Glutathione disulfide liposomes - A research tool for the study of glutathione disulfide associated functions and dysfunctions

Satya S. Sadhu, Jiashu Xie, Hongwei Zhang, Omathanu Perumal, Xiangming Guan

Research output: Contribution to journalArticlepeer-review

5 Scopus citations

Abstract

Glutathione disulfide (GSSG) is the oxidized form of glutathione (GSH). GSH is a tripeptide present in the biological system in mM concentration and is the major antioxidant in the body. An increase in GSSG reflects an increase in intracellular oxidative stress and is associated with disease sates. The increase has also been demonstrated to lead to an increase in protein S-glutathionylation that can affect the structure and function of proteins. Protein S-glutathionylation serves as a regulatory mechanism during cellular oxidative stress. Though GSSG is commercially available, its roles in various GSSG-associated normal/abnormal physiological functions have not been fully delineated due to the reason that GSSG is not cell membrane permeable and a lack of method to specifically increase GSSG in cells. We have developed cationic liposomes that can effectively deliver GSSG into cells. Various concentrations of GSSG liposomes can be conveniently prepared. At 1 mg/mL, the GSSG liposomes effectively increased intracellular GSSG by 27.1±6.9 folds (n=3) in 4 h and led to a significant increase in protein S-glutathionylation confirming that the increased GSSG is functionally effective. The Trypan blue assay demonstrated that GSSG liposomes were not cytotoxic; the cell viability was greater than 95% after cells were treated with the GSSG liposomes for 4 h. A stability study showed that the dry form of the GSSG liposomes were stable for at least 70 days when stored at -80 °C. Our data demonstrate that the GSSG liposomes can be a valuable tool in studying GSSG-associated physiological/pathological functions.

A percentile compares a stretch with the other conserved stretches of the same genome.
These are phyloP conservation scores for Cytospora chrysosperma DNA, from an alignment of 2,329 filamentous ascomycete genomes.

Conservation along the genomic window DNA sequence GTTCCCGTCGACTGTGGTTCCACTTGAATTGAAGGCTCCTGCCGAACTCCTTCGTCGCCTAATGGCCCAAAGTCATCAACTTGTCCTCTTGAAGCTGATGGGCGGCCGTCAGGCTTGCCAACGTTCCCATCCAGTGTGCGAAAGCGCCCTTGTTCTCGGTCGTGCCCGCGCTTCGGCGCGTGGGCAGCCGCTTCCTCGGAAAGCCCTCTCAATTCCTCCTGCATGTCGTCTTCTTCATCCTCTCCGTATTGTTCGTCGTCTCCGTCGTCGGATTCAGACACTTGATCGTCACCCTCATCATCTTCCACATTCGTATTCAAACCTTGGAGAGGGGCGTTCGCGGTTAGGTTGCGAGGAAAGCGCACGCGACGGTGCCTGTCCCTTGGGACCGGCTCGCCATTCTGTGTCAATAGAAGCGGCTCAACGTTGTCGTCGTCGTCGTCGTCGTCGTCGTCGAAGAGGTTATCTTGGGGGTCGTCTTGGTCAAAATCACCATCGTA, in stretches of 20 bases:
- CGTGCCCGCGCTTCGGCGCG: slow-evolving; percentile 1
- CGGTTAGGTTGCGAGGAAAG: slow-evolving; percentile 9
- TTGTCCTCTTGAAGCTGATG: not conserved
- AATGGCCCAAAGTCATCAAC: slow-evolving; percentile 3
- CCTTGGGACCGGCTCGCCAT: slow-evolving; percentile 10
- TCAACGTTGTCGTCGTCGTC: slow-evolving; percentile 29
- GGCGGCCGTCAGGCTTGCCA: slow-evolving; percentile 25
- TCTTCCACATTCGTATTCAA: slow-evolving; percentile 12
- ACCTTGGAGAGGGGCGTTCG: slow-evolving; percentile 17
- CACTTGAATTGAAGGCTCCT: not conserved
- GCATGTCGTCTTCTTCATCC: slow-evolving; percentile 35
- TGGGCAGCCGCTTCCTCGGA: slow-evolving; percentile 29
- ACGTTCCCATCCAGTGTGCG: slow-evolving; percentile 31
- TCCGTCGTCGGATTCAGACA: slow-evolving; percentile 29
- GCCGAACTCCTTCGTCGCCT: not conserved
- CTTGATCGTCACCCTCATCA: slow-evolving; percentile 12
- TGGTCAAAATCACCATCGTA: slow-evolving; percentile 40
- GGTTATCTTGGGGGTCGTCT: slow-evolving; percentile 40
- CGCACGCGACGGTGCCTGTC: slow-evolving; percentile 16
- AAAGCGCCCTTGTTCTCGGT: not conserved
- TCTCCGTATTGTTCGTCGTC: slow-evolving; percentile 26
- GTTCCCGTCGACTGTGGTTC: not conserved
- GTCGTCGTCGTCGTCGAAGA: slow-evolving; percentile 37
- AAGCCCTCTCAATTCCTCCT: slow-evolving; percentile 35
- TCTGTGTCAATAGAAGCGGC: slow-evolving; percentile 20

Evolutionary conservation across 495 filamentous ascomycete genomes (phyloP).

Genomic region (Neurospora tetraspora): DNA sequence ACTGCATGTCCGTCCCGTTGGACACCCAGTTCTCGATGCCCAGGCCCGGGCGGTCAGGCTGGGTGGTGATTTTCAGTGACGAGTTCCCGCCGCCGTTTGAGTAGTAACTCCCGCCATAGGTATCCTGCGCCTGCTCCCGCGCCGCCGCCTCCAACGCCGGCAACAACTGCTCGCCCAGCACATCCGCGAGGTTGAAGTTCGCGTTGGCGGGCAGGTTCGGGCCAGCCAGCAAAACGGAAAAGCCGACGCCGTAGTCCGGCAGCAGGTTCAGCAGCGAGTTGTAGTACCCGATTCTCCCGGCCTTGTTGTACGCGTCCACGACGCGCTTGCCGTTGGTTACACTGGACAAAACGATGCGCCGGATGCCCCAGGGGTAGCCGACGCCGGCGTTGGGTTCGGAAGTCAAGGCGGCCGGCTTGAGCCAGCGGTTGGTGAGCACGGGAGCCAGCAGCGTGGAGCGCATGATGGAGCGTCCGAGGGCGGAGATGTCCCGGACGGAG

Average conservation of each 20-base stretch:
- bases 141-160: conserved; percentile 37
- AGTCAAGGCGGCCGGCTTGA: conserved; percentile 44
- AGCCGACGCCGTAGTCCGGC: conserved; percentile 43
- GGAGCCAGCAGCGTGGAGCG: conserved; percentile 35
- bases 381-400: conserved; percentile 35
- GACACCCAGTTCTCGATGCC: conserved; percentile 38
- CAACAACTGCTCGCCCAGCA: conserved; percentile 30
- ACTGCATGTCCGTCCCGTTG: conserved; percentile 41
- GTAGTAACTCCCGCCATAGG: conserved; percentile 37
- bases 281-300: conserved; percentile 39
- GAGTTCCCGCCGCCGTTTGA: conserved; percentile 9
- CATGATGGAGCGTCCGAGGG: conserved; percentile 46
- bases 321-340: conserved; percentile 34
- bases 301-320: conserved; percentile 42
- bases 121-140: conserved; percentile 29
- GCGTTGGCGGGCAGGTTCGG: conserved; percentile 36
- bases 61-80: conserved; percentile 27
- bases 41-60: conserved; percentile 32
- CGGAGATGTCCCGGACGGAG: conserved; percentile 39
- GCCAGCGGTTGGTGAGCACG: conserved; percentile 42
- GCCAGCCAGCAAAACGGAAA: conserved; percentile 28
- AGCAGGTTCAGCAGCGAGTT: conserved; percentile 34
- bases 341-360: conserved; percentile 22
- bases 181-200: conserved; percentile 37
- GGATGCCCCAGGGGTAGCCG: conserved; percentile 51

Original languageEnglish (US)
Pages (from-to)225-229
Number of pages5
JournalBiochemistry and Biophysics Reports
Volume7
DOIs
StatePublished - Sep 1 2016

Bibliographical note

Funding Information:
This work was supported by a grant from the National Institutes of Health ( 1R15GM093678–01 ).

Publisher Copyright:
© 2016.

Keywords

  • Glutathione disulfide
  • Glutathionylation
  • Liposomes
  • Oxidative stress
  • Thiols

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